Water is the most vital source on this planet. Without it, we would cease to exist. A trait of water that is often overlooked is its ability to adapt. Not only as a liquid can it take the shape of anything, but it can also change its form based on the situation.

Water can go from water to ice. It can also go from water to gas when put under the right conditions. Being able to thrive in change is not just about accepting the change, but knowing the best times to adapt.

Not all external changes cause us to be formless and take their shape. Sometimes we have to be rigid and become ice. In some cases, we may need to remove ourselves from the situation by becoming a gas. And we may sometimes need to be like a liquid and embrace change.

To help me thrive in change, I have categorised the regular changes I go through to help me know when I should adapt. Here are the categories of change and the most likely choice for adaption.

External Changes That You Have No Control Over

These changes often call us to be formless and embrace the change. After all, we can not escape the situation and trying to be rigid will lead us nowhere.

External Changes That You Can Control

These changes can be most annoying because you have the power to control them, but it may take a lot of effort or time to do so. In these cases, you must weigh up how much control you do have in the situation.

If you can still get the desired outcome from the change, then you can be like ice and push against the change to turn it around. However, if being rigid may lead to a negative outcome or might take a lot of effort for a small benefit, it may be best to be like water.

External Changes That Can Lead To Changes in Yourself

When my identity is challenged, I often try to resist or leave the situation. We should never feel like we need to change ourselves, even if the external change is outside of our control.

Things like peer pressure or a romantic partner making demands outside of your character are perfect examples. You should stand firm for who you are and leave the situation if the change is causing you to become someone you do not want to be.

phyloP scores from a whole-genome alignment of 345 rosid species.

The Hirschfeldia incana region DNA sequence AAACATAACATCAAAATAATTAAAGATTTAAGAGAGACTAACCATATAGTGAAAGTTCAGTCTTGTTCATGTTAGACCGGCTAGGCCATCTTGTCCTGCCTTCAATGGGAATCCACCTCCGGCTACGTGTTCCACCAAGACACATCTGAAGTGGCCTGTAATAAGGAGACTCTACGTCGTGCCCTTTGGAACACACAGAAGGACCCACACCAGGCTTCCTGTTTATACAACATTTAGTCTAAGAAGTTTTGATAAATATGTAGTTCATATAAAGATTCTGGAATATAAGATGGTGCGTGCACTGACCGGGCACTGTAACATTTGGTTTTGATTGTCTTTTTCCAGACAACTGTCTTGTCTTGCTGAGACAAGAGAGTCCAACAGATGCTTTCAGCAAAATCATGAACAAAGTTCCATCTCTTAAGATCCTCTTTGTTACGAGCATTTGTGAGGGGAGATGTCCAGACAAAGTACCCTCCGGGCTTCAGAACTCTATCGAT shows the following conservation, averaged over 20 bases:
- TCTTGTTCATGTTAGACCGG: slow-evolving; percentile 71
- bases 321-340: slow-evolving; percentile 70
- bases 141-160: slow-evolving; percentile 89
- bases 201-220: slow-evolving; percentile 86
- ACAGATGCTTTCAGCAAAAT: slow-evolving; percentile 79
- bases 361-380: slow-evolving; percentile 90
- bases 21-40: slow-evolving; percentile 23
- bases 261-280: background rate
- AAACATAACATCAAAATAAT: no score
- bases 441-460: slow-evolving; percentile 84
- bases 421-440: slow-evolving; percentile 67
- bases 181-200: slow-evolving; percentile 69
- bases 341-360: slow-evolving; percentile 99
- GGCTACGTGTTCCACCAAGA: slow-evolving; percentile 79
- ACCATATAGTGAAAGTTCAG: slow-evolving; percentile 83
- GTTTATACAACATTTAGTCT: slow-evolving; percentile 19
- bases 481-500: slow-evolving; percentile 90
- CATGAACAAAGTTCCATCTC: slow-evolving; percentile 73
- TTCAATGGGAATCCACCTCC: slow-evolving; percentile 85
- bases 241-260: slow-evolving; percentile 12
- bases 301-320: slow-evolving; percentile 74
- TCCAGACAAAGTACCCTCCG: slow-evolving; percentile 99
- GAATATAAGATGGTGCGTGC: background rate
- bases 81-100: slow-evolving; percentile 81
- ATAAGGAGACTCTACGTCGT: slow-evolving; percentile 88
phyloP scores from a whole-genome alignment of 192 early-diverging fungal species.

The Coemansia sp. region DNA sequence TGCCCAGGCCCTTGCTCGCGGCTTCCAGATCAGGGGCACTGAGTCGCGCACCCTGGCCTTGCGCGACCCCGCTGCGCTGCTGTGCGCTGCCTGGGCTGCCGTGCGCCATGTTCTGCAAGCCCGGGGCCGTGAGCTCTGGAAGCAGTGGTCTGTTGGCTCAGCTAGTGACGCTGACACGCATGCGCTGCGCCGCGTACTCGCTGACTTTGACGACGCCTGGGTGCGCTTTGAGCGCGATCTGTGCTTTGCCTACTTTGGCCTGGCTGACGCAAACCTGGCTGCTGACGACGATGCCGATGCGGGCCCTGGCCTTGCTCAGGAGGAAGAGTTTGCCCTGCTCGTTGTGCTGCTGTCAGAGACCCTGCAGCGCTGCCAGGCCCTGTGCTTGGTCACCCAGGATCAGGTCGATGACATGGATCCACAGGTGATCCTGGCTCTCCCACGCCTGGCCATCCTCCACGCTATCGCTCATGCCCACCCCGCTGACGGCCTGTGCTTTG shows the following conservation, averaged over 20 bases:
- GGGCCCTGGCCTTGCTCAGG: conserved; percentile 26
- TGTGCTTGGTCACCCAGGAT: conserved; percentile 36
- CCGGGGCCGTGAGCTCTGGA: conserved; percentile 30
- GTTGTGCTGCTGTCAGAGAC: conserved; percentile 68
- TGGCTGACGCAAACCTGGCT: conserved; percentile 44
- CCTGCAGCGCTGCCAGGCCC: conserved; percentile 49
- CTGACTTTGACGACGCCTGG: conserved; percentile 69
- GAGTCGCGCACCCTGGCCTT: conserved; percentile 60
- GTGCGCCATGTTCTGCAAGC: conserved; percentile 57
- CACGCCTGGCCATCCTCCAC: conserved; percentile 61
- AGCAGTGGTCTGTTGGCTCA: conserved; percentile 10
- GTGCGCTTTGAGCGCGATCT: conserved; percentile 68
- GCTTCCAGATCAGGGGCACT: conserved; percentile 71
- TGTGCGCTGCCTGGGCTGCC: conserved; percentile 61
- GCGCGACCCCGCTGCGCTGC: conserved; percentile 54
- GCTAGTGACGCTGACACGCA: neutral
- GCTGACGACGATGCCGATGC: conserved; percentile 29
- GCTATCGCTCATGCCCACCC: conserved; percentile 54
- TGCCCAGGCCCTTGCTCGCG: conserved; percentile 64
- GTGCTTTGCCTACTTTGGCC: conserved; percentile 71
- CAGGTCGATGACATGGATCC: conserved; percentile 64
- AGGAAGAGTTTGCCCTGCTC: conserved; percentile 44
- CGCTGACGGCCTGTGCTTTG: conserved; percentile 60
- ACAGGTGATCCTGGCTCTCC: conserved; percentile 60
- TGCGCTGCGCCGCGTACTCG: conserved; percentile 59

Focus On What You Still Have

Much of the changes we go through in life leave us in situations we would rather not be in. We may lose some money, time or even someone close to us. These changes do sometimes leave us in worse off positions and can cause us to lose focus on what we still have.

In times of change, the last thing we want to do is think about the positives still in our lives. We just want to focus on the negative effects of the change and rant about it to a friend. However, we can also use moments of change to reflect on the good things that have remained constant in our lives.

In moments of change, I now think about the good that is still in my life. Yes, my grandmother passed away, but I still have a family that cares. I also still have memories with her that live on in me, and I still have my mother.

Where change occurs in one part of our lives, there are still many things in our lives that we can be grateful for. So, next time you come across change, think about the constants in your life that you are grateful for.


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Tavian jean-pierre

I am a Visionary and Writer who seeks to enrich society by challenging how we do business today to lead to a world of better leaders and opportunities tomorrow.